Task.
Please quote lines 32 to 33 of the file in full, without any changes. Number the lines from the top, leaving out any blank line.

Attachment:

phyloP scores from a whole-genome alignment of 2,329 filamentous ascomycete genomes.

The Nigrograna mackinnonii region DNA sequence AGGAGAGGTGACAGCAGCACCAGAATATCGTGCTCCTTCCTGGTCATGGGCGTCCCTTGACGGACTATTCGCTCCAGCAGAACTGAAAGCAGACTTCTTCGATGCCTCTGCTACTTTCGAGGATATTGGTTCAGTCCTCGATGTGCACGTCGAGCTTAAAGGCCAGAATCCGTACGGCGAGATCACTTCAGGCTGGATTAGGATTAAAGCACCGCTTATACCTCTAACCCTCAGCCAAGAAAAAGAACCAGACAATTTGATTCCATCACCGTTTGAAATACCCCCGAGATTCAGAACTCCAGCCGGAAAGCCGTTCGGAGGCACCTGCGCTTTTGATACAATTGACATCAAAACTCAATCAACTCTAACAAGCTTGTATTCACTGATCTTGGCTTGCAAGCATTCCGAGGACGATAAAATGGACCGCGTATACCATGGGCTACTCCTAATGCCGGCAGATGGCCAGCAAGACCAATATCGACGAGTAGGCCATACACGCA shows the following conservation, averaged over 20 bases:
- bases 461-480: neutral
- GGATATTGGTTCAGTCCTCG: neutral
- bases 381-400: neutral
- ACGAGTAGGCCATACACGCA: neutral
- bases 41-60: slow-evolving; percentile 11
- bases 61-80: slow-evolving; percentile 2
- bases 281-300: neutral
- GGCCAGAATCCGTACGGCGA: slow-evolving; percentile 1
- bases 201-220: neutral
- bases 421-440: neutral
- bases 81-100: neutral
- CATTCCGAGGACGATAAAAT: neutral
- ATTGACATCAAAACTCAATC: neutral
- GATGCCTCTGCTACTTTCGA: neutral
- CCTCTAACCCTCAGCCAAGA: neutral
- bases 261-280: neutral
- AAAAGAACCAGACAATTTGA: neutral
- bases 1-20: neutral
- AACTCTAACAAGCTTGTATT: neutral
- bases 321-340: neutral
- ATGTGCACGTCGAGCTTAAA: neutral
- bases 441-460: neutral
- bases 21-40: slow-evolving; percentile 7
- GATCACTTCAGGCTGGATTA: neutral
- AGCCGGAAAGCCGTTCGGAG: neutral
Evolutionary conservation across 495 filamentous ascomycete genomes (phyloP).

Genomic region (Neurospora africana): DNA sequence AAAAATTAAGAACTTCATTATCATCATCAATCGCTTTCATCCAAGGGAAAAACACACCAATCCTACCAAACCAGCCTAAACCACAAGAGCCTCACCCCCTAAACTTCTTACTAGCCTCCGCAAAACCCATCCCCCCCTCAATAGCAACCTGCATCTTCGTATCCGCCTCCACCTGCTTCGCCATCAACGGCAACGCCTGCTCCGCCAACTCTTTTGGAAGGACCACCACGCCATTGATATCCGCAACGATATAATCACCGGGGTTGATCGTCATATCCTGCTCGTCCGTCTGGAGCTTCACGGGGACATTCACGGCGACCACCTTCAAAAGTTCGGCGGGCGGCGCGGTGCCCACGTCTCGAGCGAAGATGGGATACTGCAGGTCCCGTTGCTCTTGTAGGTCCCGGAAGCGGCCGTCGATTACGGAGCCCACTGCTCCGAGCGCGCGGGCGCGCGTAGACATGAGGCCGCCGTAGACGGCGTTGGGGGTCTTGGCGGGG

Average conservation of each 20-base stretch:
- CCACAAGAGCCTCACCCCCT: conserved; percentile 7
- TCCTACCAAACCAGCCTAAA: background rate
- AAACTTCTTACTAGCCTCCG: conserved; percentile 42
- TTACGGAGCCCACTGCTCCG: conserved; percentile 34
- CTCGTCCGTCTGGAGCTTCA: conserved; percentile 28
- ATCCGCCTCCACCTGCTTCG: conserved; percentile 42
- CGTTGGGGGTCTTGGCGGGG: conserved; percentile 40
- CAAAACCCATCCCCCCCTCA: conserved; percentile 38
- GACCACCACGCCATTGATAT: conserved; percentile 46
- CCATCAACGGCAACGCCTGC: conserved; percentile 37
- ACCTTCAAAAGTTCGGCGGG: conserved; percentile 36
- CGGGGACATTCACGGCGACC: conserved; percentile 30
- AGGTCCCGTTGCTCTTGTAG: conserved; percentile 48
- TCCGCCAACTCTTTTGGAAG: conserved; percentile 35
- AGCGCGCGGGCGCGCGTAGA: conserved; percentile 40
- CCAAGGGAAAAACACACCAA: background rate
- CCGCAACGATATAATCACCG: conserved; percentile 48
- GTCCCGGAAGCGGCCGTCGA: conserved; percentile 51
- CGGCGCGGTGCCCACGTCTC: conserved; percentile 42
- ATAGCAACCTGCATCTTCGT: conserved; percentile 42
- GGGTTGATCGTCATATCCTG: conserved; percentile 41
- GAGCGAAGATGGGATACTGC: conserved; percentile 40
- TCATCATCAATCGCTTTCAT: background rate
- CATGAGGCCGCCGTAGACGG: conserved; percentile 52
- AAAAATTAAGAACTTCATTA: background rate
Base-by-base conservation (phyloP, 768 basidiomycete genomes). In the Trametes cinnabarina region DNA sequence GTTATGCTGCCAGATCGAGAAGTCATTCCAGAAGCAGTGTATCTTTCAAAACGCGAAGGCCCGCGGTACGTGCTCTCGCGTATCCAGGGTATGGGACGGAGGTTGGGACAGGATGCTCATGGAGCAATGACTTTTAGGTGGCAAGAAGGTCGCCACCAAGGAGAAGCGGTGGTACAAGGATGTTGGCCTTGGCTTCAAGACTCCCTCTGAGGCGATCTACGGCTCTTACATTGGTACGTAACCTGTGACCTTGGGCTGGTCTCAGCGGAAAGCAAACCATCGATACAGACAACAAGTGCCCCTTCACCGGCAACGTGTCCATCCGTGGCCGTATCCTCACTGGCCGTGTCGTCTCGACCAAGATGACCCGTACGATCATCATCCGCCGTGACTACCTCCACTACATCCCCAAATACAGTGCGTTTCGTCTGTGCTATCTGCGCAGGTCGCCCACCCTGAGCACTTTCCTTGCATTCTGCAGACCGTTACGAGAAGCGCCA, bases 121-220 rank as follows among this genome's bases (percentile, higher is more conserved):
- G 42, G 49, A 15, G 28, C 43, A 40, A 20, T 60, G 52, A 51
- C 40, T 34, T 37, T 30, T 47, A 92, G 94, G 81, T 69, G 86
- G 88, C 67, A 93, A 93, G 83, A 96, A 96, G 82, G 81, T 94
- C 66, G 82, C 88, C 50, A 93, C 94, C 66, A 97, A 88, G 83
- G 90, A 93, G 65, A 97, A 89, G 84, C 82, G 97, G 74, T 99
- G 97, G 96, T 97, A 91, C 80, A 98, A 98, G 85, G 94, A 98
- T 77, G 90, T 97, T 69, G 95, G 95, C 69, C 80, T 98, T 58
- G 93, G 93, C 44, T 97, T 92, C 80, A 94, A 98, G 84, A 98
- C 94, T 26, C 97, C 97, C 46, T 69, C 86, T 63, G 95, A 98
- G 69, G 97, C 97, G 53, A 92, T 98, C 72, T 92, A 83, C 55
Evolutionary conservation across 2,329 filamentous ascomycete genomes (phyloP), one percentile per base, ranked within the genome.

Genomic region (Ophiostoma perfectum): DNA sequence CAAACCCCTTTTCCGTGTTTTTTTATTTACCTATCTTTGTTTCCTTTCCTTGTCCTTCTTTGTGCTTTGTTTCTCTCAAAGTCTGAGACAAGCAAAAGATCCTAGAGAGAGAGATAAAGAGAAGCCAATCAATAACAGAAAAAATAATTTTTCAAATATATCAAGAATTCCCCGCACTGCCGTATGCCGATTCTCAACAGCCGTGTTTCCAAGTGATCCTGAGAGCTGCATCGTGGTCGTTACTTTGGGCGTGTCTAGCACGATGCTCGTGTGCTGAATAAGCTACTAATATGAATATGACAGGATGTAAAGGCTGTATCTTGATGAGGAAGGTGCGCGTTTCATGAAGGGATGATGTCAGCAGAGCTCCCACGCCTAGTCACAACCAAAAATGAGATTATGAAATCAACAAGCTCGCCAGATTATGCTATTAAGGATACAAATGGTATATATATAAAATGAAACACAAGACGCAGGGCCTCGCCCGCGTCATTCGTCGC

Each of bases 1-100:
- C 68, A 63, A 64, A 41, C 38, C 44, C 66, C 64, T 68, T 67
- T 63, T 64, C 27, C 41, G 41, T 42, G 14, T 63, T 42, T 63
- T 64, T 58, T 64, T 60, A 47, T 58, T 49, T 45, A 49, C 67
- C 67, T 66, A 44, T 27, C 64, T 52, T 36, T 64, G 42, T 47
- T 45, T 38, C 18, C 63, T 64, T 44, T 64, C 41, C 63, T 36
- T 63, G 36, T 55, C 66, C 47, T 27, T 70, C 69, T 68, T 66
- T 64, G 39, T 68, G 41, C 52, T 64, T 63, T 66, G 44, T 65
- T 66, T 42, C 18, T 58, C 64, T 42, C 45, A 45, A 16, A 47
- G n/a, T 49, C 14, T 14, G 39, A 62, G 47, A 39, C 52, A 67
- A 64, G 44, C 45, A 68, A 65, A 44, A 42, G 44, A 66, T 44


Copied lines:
- TCCTACCAAACCAGCCTAAA: background rate
- AAACTTCTTACTAGCCTCCG: conserved; percentile 42